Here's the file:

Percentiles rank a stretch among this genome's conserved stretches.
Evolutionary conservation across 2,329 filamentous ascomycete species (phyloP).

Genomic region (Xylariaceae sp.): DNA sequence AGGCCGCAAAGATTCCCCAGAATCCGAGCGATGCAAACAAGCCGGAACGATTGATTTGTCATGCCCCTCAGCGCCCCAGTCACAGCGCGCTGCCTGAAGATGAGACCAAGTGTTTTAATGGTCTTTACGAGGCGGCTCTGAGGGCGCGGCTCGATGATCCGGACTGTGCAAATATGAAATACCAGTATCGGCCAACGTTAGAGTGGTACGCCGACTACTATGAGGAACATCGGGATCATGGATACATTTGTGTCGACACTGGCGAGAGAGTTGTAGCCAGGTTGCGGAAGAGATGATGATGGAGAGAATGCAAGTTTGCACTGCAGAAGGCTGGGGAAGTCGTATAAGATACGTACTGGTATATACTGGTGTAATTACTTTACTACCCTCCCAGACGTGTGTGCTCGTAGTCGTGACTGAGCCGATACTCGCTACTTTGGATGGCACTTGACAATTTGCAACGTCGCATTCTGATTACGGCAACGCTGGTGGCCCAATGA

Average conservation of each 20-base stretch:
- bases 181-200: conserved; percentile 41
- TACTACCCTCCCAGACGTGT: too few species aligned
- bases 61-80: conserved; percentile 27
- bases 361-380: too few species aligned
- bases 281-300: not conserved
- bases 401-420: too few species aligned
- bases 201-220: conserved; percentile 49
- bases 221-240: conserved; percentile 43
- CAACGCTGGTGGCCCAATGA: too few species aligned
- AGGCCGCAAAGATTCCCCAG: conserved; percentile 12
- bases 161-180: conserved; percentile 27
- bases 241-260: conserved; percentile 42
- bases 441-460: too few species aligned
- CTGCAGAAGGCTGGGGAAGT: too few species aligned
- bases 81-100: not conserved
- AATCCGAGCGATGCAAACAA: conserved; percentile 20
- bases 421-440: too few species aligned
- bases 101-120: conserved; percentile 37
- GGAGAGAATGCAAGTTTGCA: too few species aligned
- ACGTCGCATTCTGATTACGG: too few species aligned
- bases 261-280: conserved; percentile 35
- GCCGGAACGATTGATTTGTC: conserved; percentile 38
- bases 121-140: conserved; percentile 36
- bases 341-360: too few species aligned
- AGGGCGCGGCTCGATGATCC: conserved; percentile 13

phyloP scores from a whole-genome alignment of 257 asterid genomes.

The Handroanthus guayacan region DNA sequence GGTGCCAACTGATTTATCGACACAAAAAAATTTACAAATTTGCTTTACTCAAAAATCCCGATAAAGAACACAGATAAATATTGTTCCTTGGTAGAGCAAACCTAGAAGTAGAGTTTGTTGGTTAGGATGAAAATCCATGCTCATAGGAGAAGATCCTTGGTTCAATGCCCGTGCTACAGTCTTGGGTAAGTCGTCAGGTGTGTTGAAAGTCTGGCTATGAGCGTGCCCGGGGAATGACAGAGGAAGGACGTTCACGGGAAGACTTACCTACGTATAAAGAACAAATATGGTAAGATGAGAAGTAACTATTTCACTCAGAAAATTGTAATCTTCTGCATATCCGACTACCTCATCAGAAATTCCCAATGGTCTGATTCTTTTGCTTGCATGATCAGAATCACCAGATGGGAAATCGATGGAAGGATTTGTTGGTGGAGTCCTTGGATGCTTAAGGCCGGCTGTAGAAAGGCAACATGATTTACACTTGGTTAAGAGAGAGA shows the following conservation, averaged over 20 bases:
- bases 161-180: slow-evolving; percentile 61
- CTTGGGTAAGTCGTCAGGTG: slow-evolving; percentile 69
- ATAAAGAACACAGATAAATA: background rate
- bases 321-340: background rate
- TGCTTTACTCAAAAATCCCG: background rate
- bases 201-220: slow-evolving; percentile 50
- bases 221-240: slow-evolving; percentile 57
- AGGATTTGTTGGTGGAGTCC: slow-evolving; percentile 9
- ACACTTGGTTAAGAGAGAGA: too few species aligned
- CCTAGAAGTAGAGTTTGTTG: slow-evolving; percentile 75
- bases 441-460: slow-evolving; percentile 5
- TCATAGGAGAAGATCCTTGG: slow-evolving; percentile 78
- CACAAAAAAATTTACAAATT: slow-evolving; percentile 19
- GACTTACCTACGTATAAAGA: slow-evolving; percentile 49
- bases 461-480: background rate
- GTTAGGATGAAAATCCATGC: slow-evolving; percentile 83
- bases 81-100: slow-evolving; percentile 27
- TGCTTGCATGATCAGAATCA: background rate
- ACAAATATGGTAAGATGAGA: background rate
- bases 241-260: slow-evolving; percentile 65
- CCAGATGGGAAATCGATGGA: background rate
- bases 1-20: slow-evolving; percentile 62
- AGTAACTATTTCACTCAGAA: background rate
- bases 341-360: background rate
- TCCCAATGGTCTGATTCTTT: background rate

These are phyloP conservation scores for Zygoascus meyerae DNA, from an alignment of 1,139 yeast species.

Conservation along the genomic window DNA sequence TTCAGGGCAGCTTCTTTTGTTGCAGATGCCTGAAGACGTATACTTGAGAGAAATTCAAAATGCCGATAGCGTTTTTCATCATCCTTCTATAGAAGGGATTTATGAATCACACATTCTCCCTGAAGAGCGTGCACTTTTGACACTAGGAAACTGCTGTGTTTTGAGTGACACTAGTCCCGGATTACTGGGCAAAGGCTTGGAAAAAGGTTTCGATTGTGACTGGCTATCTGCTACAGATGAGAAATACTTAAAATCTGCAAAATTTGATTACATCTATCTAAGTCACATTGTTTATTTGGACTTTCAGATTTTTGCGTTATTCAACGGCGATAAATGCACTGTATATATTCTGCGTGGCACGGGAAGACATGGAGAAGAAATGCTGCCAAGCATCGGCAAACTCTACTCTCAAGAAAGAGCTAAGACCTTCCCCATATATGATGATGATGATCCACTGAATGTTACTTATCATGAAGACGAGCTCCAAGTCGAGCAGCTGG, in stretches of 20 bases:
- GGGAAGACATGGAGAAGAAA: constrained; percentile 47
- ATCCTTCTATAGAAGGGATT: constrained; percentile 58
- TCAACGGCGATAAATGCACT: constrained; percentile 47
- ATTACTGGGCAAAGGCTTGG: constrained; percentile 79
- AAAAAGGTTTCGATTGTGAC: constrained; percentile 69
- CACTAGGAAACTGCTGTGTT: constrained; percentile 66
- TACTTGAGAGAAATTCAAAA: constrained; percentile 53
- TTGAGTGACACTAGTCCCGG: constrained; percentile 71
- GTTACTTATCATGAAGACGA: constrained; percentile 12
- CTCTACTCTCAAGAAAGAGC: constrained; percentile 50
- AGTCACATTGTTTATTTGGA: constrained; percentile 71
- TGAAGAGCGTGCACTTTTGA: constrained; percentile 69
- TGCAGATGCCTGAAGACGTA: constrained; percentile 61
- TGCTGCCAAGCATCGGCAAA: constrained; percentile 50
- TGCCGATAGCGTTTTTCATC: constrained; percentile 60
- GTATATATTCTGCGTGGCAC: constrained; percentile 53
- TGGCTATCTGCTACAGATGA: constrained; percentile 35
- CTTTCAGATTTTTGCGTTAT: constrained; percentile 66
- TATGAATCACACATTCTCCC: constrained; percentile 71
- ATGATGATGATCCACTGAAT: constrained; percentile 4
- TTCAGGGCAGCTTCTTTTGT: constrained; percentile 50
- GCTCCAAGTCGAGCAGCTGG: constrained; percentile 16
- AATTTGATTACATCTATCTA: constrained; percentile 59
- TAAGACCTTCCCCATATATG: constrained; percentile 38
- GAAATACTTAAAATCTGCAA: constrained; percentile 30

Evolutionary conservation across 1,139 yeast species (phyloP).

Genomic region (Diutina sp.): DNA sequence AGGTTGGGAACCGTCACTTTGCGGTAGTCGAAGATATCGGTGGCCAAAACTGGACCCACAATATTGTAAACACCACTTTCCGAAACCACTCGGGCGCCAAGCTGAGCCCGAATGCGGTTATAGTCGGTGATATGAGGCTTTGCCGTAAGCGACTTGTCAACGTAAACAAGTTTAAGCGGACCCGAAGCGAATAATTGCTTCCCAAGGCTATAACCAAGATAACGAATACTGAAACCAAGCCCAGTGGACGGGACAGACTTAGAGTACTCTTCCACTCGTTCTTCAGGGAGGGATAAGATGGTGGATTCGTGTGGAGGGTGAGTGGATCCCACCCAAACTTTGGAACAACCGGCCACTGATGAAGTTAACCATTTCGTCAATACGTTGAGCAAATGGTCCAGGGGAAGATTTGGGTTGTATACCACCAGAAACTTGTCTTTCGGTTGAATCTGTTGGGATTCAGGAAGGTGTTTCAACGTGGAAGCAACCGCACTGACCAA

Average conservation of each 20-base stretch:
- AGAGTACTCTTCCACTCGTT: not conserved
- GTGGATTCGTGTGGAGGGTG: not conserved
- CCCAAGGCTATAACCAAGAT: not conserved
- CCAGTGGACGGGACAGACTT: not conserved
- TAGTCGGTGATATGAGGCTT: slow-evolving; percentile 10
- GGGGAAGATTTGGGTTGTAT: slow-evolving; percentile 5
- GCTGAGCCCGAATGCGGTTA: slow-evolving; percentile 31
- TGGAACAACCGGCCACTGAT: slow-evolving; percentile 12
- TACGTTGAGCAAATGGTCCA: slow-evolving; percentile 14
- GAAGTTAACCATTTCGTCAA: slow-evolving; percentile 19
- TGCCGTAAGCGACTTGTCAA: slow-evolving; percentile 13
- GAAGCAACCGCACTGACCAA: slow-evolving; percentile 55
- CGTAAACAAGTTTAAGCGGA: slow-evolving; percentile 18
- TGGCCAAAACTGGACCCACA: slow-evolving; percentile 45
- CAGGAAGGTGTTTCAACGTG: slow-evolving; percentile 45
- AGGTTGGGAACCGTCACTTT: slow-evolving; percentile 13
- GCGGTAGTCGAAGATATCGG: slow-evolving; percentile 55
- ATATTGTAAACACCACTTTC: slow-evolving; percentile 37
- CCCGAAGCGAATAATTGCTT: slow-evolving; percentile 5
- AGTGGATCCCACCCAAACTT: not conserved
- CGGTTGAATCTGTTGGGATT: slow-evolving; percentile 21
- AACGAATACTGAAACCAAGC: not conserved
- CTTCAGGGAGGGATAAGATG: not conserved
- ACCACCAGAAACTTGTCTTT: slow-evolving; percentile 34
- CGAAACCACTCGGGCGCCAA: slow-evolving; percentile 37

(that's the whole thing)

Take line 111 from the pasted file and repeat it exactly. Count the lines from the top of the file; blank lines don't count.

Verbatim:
- CGAAACCACTCGGGCGCCAA: slow-evolving; percentile 37